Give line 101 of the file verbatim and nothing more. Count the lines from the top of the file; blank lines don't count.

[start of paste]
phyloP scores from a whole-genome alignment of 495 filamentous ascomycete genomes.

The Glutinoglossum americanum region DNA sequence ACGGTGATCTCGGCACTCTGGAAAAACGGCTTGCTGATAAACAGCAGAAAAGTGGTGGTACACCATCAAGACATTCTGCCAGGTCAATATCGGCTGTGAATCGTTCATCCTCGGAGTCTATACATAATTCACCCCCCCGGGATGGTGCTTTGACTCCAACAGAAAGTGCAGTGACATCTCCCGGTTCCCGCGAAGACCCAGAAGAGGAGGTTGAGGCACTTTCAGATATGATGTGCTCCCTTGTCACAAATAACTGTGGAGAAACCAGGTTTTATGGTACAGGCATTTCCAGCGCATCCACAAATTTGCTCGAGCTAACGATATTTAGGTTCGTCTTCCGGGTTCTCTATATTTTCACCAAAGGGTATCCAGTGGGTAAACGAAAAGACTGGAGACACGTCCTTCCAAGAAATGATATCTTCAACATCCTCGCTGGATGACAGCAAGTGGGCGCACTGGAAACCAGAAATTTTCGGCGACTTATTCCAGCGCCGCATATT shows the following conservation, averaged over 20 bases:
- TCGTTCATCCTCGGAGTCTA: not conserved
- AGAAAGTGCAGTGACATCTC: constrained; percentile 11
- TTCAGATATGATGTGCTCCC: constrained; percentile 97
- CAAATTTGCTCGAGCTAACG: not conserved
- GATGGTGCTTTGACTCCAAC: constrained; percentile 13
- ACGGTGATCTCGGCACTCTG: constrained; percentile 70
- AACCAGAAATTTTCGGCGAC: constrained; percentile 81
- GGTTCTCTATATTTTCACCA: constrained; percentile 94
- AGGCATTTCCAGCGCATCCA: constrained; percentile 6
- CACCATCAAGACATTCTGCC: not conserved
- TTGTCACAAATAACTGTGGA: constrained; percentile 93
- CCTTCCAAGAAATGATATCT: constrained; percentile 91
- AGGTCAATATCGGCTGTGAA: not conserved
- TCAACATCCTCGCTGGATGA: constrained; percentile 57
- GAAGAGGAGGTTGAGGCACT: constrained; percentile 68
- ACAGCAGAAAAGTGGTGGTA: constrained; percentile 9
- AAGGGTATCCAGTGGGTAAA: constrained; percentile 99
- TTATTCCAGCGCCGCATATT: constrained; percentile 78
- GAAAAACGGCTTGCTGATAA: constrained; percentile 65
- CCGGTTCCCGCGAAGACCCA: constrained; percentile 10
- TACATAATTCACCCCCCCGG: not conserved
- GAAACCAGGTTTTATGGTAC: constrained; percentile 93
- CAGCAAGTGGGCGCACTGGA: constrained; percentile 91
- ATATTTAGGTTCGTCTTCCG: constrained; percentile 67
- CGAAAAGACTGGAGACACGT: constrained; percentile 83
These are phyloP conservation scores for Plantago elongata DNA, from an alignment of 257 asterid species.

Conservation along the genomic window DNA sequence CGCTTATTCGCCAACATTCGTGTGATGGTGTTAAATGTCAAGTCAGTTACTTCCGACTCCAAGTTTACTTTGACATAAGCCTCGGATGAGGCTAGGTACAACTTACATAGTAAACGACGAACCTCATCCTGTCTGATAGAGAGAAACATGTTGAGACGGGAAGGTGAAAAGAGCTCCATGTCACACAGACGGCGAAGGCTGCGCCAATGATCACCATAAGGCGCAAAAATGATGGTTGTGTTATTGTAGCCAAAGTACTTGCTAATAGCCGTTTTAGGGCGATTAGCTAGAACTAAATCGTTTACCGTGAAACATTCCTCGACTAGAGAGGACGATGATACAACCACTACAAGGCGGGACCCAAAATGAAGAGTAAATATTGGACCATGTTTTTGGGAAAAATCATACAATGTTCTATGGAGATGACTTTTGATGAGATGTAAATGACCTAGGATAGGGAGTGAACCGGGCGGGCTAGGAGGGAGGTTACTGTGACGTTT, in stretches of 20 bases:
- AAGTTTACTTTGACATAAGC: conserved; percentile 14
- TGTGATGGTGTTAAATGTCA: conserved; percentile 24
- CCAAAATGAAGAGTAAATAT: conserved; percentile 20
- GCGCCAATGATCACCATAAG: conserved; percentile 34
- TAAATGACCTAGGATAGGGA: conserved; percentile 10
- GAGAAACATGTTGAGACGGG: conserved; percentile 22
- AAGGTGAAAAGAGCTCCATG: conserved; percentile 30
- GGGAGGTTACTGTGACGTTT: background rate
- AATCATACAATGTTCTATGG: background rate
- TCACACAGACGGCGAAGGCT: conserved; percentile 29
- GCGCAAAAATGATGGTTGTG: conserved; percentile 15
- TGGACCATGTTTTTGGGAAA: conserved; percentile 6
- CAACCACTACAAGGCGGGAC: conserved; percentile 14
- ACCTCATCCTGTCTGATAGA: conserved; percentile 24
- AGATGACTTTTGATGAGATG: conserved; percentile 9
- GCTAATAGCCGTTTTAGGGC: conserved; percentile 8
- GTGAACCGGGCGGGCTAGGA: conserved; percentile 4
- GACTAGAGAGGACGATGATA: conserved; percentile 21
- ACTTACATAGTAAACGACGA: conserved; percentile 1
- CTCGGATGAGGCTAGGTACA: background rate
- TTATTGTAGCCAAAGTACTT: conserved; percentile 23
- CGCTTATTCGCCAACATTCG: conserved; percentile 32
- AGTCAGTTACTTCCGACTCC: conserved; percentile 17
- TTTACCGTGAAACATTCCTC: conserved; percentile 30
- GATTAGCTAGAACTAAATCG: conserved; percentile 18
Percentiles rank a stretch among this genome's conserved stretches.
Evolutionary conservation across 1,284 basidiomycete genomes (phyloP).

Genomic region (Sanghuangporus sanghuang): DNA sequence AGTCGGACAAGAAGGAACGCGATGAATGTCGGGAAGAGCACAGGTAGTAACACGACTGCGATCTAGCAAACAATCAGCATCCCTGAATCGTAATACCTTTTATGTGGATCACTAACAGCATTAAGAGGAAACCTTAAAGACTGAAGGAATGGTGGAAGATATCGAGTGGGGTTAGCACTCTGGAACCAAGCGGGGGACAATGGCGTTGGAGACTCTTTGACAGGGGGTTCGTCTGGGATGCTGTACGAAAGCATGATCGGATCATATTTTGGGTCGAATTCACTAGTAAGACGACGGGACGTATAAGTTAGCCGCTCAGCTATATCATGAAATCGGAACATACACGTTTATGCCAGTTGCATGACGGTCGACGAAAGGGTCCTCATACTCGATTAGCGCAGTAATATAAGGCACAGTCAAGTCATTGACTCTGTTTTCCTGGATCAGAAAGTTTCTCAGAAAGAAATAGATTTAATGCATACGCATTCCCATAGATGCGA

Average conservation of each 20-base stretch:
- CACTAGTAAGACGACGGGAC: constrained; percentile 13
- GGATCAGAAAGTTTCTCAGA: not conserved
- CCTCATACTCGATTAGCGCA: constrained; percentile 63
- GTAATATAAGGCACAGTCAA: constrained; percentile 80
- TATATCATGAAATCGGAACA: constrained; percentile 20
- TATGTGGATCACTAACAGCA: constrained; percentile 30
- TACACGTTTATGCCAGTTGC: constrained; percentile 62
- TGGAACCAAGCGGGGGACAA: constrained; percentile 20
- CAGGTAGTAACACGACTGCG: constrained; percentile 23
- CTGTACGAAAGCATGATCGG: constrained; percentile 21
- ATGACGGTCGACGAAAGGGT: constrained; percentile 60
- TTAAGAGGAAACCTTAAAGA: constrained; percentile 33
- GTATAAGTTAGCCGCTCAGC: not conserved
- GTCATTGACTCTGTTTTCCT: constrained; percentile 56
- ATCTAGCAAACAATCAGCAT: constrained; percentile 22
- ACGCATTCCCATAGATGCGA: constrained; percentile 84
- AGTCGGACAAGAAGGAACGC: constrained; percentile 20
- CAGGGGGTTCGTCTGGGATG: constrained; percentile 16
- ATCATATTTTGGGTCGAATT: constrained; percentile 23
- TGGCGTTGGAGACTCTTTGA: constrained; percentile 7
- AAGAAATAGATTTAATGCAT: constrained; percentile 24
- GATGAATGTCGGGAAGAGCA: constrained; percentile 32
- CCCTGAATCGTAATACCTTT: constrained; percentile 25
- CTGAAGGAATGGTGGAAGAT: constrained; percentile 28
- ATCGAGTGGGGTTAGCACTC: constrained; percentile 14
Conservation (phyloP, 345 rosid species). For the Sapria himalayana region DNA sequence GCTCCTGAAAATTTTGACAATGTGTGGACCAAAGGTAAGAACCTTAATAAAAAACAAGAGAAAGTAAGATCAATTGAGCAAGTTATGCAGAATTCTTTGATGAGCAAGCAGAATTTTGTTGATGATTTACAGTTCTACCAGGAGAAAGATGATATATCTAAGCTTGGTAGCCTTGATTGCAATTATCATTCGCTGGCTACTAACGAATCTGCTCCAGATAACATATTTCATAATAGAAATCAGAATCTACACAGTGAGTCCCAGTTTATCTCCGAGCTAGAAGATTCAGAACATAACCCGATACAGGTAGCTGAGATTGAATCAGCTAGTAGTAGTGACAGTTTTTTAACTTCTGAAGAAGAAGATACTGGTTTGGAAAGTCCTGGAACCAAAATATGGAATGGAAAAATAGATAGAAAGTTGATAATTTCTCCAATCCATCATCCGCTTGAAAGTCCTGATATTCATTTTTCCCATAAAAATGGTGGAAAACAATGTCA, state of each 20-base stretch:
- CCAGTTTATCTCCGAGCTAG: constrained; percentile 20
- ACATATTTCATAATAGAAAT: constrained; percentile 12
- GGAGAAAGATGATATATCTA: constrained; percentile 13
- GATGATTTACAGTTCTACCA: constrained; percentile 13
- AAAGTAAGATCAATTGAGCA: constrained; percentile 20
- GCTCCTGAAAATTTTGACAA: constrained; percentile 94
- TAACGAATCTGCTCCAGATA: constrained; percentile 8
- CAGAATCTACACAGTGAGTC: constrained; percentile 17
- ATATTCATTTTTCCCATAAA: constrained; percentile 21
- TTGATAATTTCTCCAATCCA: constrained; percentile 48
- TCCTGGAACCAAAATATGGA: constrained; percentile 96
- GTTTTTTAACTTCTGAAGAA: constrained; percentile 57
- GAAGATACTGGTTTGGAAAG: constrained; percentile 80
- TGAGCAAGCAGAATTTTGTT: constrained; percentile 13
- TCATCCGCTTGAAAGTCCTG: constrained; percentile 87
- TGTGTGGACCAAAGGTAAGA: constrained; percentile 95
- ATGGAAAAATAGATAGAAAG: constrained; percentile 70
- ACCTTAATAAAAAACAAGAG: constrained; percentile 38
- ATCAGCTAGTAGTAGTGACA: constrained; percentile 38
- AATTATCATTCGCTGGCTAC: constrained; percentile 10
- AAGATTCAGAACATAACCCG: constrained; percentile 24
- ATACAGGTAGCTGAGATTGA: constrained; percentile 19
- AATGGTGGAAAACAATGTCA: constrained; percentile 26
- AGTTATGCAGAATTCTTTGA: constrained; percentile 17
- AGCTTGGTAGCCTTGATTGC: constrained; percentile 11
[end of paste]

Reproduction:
- ATGGAAAAATAGATAGAAAG: constrained; percentile 70